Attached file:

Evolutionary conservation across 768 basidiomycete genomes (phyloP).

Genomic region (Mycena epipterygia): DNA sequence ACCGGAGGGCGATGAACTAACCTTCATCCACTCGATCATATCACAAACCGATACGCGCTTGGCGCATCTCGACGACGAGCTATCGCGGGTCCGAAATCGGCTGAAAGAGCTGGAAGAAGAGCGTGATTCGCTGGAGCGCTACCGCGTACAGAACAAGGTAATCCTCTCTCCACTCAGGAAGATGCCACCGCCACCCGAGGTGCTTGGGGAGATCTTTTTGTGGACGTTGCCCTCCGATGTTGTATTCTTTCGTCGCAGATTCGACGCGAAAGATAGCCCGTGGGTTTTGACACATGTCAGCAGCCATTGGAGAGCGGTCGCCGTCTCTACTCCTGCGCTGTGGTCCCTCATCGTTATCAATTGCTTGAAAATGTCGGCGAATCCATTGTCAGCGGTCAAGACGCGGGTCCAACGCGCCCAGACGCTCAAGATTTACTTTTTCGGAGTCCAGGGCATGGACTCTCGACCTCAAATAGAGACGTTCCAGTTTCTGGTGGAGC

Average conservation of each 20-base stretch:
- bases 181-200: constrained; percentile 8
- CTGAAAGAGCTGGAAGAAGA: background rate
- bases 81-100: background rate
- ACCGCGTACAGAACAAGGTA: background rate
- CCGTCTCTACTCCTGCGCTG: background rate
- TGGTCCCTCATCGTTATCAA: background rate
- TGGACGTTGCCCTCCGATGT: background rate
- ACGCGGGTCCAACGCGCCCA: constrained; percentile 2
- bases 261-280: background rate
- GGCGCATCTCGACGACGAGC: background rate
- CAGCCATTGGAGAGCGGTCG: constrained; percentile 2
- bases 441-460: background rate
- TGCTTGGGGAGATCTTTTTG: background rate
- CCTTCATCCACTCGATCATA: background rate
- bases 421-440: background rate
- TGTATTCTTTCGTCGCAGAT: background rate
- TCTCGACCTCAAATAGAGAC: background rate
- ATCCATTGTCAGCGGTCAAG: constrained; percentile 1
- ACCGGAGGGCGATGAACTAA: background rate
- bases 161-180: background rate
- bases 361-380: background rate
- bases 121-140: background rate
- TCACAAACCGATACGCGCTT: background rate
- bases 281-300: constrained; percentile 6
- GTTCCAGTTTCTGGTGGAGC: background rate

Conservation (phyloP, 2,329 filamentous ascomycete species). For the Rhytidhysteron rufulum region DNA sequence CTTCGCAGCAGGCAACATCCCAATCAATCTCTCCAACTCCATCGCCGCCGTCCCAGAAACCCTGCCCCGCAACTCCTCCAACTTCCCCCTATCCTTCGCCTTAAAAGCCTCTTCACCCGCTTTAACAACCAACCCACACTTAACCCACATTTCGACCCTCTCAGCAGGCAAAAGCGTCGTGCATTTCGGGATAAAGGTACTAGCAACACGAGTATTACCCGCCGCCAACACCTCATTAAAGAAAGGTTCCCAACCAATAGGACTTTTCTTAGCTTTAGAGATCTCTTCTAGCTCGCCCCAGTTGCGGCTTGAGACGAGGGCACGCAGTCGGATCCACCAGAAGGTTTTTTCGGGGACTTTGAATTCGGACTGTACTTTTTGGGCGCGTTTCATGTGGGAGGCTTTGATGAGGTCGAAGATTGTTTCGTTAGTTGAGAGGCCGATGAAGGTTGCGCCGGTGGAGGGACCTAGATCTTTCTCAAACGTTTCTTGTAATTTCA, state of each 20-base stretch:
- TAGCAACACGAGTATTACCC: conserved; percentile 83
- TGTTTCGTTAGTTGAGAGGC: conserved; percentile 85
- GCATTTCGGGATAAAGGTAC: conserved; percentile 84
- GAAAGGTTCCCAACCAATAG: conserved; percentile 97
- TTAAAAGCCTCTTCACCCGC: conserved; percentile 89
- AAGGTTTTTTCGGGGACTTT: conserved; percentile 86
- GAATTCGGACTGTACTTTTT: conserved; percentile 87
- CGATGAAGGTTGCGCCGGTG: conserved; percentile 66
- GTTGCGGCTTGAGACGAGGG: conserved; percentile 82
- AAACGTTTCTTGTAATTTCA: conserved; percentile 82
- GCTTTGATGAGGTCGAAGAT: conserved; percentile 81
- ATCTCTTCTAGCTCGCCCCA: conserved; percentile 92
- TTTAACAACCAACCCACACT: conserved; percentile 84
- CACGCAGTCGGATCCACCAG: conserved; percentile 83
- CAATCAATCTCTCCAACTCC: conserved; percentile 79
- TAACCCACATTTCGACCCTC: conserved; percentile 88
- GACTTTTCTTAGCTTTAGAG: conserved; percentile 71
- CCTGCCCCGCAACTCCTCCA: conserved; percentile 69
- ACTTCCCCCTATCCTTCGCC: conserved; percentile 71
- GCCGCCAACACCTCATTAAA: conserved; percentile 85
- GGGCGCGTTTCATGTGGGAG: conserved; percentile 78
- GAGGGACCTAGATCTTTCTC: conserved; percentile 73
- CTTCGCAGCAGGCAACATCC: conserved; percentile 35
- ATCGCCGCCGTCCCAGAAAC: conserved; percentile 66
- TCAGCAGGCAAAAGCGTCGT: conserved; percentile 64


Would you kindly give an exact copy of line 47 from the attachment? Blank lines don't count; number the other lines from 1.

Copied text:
- CCTGCCCCGCAACTCCTCCA: conserved; percentile 69